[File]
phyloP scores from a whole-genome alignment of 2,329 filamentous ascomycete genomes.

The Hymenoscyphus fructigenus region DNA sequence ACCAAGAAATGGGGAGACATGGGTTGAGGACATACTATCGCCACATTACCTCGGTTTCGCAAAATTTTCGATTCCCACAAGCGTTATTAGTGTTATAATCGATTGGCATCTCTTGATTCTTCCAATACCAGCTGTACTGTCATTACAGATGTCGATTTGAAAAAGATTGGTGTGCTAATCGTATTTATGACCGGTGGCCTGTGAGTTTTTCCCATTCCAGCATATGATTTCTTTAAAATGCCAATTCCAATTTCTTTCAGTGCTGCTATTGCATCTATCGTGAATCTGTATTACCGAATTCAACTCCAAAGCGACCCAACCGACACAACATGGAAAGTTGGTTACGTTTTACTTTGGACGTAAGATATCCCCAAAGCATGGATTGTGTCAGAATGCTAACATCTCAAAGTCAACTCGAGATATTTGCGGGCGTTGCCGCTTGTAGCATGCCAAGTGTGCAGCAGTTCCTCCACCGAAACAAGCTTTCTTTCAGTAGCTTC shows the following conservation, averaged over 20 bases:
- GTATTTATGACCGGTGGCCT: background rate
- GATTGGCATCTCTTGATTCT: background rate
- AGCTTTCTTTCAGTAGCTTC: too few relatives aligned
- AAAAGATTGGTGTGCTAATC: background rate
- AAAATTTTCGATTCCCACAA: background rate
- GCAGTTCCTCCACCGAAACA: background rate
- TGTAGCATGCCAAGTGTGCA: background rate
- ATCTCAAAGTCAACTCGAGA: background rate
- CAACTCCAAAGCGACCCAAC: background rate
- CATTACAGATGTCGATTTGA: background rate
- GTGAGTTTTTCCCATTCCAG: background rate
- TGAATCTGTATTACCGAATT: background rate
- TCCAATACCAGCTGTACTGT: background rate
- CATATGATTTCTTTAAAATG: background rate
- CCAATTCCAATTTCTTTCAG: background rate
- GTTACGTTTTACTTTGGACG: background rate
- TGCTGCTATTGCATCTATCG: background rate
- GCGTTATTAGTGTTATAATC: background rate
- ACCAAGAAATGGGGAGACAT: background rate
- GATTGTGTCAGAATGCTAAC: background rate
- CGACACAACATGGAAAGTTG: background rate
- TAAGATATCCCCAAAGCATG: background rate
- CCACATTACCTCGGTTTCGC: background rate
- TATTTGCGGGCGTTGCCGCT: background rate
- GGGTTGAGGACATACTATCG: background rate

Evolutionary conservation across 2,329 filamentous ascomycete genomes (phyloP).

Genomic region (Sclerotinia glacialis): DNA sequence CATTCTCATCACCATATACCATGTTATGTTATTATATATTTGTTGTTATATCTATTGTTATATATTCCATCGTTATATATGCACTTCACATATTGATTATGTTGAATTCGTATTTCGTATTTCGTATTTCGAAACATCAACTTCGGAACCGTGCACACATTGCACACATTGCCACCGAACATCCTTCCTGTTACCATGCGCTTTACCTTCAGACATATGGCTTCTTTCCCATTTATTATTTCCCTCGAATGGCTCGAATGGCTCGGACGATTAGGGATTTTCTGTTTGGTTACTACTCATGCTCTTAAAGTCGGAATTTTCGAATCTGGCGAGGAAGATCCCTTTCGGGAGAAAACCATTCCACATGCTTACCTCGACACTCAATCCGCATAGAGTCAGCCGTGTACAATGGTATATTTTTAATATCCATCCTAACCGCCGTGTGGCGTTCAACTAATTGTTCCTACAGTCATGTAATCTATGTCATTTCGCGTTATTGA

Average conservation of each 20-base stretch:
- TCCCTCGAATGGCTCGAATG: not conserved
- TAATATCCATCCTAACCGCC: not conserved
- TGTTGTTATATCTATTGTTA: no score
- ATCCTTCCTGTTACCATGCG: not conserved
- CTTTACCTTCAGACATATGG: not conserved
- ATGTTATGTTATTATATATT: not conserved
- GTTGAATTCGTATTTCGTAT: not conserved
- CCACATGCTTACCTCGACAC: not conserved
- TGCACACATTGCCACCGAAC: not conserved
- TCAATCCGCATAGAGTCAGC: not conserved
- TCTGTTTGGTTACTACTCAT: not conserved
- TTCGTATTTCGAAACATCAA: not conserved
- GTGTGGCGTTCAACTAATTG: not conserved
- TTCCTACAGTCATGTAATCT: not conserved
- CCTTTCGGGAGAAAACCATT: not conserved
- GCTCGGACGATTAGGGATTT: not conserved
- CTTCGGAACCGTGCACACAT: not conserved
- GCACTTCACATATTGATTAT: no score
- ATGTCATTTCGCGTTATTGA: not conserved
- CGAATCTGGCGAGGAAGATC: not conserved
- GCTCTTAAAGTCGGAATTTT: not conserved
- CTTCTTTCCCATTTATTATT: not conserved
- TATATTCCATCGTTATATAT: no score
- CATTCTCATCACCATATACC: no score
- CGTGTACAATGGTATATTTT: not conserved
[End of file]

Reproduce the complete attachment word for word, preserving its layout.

phyloP scores from a whole-genome alignment of 2,329 filamentous ascomycete genomes.

The Hymenoscyphus fructigenus region DNA sequence ACCAAGAAATGGGGAGACATGGGTTGAGGACATACTATCGCCACATTACCTCGGTTTCGCAAAATTTTCGATTCCCACAAGCGTTATTAGTGTTATAATCGATTGGCATCTCTTGATTCTTCCAATACCAGCTGTACTGTCATTACAGATGTCGATTTGAAAAAGATTGGTGTGCTAATCGTATTTATGACCGGTGGCCTGTGAGTTTTTCCCATTCCAGCATATGATTTCTTTAAAATGCCAATTCCAATTTCTTTCAGTGCTGCTATTGCATCTATCGTGAATCTGTATTACCGAATTCAACTCCAAAGCGACCCAACCGACACAACATGGAAAGTTGGTTACGTTTTACTTTGGACGTAAGATATCCCCAAAGCATGGATTGTGTCAGAATGCTAACATCTCAAAGTCAACTCGAGATATTTGCGGGCGTTGCCGCTTGTAGCATGCCAAGTGTGCAGCAGTTCCTCCACCGAAACAAGCTTTCTTTCAGTAGCTTC shows the following conservation, averaged over 20 bases:
- GTATTTATGACCGGTGGCCT: background rate
- GATTGGCATCTCTTGATTCT: background rate
- AGCTTTCTTTCAGTAGCTTC: too few relatives aligned
- AAAAGATTGGTGTGCTAATC: background rate
- AAAATTTTCGATTCCCACAA: background rate
- GCAGTTCCTCCACCGAAACA: background rate
- TGTAGCATGCCAAGTGTGCA: background rate
- ATCTCAAAGTCAACTCGAGA: background rate
- CAACTCCAAAGCGACCCAAC: background rate
- CATTACAGATGTCGATTTGA: background rate
- GTGAGTTTTTCCCATTCCAG: background rate
- TGAATCTGTATTACCGAATT: background rate
- TCCAATACCAGCTGTACTGT: background rate
- CATATGATTTCTTTAAAATG: background rate
- CCAATTCCAATTTCTTTCAG: background rate
- GTTACGTTTTACTTTGGACG: background rate
- TGCTGCTATTGCATCTATCG: background rate
- GCGTTATTAGTGTTATAATC: background rate
- ACCAAGAAATGGGGAGACAT: background rate
- GATTGTGTCAGAATGCTAAC: background rate
- CGACACAACATGGAAAGTTG: background rate
- TAAGATATCCCCAAAGCATG: background rate
- CCACATTACCTCGGTTTCGC: background rate
- TATTTGCGGGCGTTGCCGCT: background rate
- GGGTTGAGGACATACTATCG: background rate

Evolutionary conservation across 2,329 filamentous ascomycete genomes (phyloP).

Genomic region (Sclerotinia glacialis): DNA sequence CATTCTCATCACCATATACCATGTTATGTTATTATATATTTGTTGTTATATCTATTGTTATATATTCCATCGTTATATATGCACTTCACATATTGATTATGTTGAATTCGTATTTCGTATTTCGTATTTCGAAACATCAACTTCGGAACCGTGCACACATTGCACACATTGCCACCGAACATCCTTCCTGTTACCATGCGCTTTACCTTCAGACATATGGCTTCTTTCCCATTTATTATTTCCCTCGAATGGCTCGAATGGCTCGGACGATTAGGGATTTTCTGTTTGGTTACTACTCATGCTCTTAAAGTCGGAATTTTCGAATCTGGCGAGGAAGATCCCTTTCGGGAGAAAACCATTCCACATGCTTACCTCGACACTCAATCCGCATAGAGTCAGCCGTGTACAATGGTATATTTTTAATATCCATCCTAACCGCCGTGTGGCGTTCAACTAATTGTTCCTACAGTCATGTAATCTATGTCATTTCGCGTTATTGA

Average conservation of each 20-base stretch:
- TCCCTCGAATGGCTCGAATG: not conserved
- TAATATCCATCCTAACCGCC: not conserved
- TGTTGTTATATCTATTGTTA: no score
- ATCCTTCCTGTTACCATGCG: not conserved
- CTTTACCTTCAGACATATGG: not conserved
- ATGTTATGTTATTATATATT: not conserved
- GTTGAATTCGTATTTCGTAT: not conserved
- CCACATGCTTACCTCGACAC: not conserved
- TGCACACATTGCCACCGAAC: not conserved
- TCAATCCGCATAGAGTCAGC: not conserved
- TCTGTTTGGTTACTACTCAT: not conserved
- TTCGTATTTCGAAACATCAA: not conserved
- GTGTGGCGTTCAACTAATTG: not conserved
- TTCCTACAGTCATGTAATCT: not conserved
- CCTTTCGGGAGAAAACCATT: not conserved
- GCTCGGACGATTAGGGATTT: not conserved
- CTTCGGAACCGTGCACACAT: not conserved
- GCACTTCACATATTGATTAT: no score
- ATGTCATTTCGCGTTATTGA: not conserved
- CGAATCTGGCGAGGAAGATC: not conserved
- GCTCTTAAAGTCGGAATTTT: not conserved
- CTTCTTTCCCATTTATTATT: not conserved
- TATATTCCATCGTTATATAT: no score
- CATTCTCATCACCATATACC: no score
- CGTGTACAATGGTATATTTT: not conserved